20 April 2012 Vibration-based monitoring to detect mass changes in satellites
Author Affiliations +
Abstract
Vibration-based structural health monitoring could be a useful form of determining the health and safety of space structures. A particular concern is the possibility of a foreign object that attaches itself to a satellite in orbit for adverse reasons. A frequency response analysis was used to determine the changes in mass and moment of inertia of the space structure based on a change in the natural frequencies of the structure or components of the structure. Feasibility studies were first conducted on a 7 in x 19 in aluminum plate with various boundary conditions. Effect of environmental conditions on the frequency response was determined. The baseline frequency response for the plate was then used as the basis for detection of the addition, and possibly the location, of added masses on the plate. The test results were compared to both analytical solutions and finite element models created in SAP2000. The testing was subsequently expanded to aluminum alloy satellite panels and a mock satellite with dummy payloads. Statistical analysis was conducted on variations of frequency due to added mass and thermal changes to determine the threshold of added mass that can be detected.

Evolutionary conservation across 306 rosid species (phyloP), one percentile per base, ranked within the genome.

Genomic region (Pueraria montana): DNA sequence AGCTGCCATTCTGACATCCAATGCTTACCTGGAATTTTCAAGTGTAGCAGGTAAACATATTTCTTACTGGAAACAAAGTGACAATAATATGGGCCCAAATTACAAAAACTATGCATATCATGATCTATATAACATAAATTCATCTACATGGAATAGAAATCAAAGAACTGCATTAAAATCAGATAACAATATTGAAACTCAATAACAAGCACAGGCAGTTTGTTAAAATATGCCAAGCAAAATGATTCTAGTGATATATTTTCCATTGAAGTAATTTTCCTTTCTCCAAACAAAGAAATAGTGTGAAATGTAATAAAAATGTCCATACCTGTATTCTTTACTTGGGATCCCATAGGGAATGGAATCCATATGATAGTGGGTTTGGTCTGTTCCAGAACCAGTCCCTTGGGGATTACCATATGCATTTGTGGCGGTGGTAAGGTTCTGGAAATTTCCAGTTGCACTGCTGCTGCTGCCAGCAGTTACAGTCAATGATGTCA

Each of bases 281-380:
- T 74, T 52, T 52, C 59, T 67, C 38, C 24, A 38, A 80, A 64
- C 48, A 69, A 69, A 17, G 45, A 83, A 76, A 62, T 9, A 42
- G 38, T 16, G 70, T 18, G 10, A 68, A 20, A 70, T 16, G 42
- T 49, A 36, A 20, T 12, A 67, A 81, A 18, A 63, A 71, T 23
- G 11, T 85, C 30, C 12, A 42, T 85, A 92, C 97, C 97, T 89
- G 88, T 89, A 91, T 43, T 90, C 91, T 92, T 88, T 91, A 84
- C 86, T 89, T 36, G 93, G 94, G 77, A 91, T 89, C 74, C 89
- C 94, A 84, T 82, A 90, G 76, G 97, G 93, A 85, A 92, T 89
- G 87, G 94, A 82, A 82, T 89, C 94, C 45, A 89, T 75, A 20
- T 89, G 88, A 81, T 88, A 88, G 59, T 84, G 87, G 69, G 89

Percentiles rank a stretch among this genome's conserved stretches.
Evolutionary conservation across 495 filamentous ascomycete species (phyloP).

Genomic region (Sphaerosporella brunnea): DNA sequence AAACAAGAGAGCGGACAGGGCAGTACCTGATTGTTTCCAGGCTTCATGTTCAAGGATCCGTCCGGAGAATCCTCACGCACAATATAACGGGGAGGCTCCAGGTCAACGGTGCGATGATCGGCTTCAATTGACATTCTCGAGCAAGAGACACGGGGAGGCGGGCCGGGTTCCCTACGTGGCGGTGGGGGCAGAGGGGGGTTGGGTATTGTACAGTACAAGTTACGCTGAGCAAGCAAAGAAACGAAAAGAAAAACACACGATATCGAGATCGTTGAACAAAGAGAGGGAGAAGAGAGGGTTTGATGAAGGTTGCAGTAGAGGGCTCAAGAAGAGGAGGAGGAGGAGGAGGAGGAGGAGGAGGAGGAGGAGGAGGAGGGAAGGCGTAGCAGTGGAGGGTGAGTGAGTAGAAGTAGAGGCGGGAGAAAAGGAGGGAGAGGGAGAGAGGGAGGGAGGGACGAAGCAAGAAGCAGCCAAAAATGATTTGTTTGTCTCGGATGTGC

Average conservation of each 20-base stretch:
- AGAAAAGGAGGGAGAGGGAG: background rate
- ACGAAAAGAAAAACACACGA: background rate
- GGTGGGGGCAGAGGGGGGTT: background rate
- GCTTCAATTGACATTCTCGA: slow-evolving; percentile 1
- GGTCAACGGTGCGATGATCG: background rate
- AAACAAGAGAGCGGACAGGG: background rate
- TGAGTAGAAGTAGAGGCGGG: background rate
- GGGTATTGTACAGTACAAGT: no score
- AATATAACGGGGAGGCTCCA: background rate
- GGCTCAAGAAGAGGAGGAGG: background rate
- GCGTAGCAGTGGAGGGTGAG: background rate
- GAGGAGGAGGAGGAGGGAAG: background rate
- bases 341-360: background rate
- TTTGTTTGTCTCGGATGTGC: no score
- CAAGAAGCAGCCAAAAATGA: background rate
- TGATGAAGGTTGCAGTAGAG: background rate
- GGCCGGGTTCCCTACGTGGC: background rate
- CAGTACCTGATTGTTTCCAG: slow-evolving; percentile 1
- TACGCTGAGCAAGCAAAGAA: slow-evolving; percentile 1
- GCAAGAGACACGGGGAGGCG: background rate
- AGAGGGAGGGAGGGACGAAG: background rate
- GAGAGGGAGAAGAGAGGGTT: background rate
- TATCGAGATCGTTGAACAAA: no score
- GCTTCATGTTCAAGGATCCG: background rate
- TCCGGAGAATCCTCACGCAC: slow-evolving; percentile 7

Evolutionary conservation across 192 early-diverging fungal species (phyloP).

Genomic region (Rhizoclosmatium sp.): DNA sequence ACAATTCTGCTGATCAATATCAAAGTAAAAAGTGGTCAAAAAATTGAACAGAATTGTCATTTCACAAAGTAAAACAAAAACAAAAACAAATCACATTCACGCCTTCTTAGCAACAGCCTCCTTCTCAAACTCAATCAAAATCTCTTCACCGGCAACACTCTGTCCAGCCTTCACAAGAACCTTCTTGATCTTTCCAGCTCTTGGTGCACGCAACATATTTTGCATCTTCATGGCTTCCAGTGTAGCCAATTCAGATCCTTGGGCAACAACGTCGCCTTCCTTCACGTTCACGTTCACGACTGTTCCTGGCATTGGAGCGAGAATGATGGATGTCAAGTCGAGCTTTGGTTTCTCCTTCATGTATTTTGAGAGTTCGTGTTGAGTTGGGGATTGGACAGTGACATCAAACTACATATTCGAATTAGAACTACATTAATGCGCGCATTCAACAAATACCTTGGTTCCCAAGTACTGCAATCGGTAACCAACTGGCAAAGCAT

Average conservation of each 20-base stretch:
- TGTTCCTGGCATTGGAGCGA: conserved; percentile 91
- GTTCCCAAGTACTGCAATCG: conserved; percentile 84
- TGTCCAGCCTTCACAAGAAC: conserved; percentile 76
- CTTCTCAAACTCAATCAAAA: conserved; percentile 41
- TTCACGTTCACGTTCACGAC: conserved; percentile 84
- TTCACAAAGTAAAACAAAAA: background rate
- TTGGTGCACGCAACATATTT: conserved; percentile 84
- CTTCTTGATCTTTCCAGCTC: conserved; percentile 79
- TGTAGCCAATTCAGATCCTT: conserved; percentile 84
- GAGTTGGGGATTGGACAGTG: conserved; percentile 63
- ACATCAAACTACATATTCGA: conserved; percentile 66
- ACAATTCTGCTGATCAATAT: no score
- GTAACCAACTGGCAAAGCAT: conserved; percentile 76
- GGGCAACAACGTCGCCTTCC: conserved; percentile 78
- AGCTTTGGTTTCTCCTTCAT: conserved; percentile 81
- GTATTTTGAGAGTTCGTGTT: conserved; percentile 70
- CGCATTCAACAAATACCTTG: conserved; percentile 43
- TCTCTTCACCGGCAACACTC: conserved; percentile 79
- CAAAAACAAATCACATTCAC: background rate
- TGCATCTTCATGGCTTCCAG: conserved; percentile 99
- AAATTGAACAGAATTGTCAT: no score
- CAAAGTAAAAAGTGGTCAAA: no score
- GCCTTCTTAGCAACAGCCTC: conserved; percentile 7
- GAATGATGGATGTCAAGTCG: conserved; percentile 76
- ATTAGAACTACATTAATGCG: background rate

© (2012) COPYRIGHT Society of Photo-Optical Instrumentation Engineers (SPIE). Downloading of the abstract is permitted for personal use only.
Arup Maji, Breck Vernon, "Vibration-based monitoring to detect mass changes in satellites", Proc. SPIE 8348, Health Monitoring of Structural and Biological Systems 2012, 83481G (20 April 2012); doi: 10.1117/12.918108; https://doi.org/10.1117/12.918108
PROCEEDINGS
8 PAGES


SHARE
Back to Top